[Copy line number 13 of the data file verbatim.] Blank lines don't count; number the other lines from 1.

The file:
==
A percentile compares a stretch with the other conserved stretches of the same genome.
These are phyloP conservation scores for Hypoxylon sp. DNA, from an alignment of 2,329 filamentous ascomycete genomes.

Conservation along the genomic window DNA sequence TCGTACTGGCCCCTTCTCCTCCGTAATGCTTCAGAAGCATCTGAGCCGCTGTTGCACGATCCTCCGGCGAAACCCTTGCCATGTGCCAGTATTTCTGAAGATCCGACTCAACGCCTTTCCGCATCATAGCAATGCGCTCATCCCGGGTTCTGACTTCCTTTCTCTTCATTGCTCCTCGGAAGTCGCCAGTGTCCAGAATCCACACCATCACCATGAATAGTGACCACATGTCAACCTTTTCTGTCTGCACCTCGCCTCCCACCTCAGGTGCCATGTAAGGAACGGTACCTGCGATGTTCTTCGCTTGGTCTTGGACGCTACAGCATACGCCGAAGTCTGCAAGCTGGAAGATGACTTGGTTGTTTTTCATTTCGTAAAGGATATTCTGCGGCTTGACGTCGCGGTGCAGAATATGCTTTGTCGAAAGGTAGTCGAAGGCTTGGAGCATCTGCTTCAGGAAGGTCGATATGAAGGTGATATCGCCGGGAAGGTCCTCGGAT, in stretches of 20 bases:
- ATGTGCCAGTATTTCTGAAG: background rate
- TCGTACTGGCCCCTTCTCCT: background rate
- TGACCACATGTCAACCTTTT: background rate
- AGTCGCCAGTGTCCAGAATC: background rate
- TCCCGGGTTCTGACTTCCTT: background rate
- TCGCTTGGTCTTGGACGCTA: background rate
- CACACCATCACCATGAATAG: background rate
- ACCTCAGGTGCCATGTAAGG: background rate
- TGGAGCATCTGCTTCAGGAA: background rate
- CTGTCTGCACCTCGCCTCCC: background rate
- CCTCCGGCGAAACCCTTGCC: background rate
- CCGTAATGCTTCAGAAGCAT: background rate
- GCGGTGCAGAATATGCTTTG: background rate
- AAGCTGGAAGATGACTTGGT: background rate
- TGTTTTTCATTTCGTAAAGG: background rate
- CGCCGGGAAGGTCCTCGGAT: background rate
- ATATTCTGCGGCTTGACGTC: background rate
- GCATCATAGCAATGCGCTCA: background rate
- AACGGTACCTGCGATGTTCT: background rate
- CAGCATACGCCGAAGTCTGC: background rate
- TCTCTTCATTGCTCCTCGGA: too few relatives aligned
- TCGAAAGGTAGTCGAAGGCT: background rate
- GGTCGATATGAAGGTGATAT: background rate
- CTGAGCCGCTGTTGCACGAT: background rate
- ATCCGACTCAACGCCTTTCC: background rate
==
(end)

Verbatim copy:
- CTGTCTGCACCTCGCCTCCC: background rate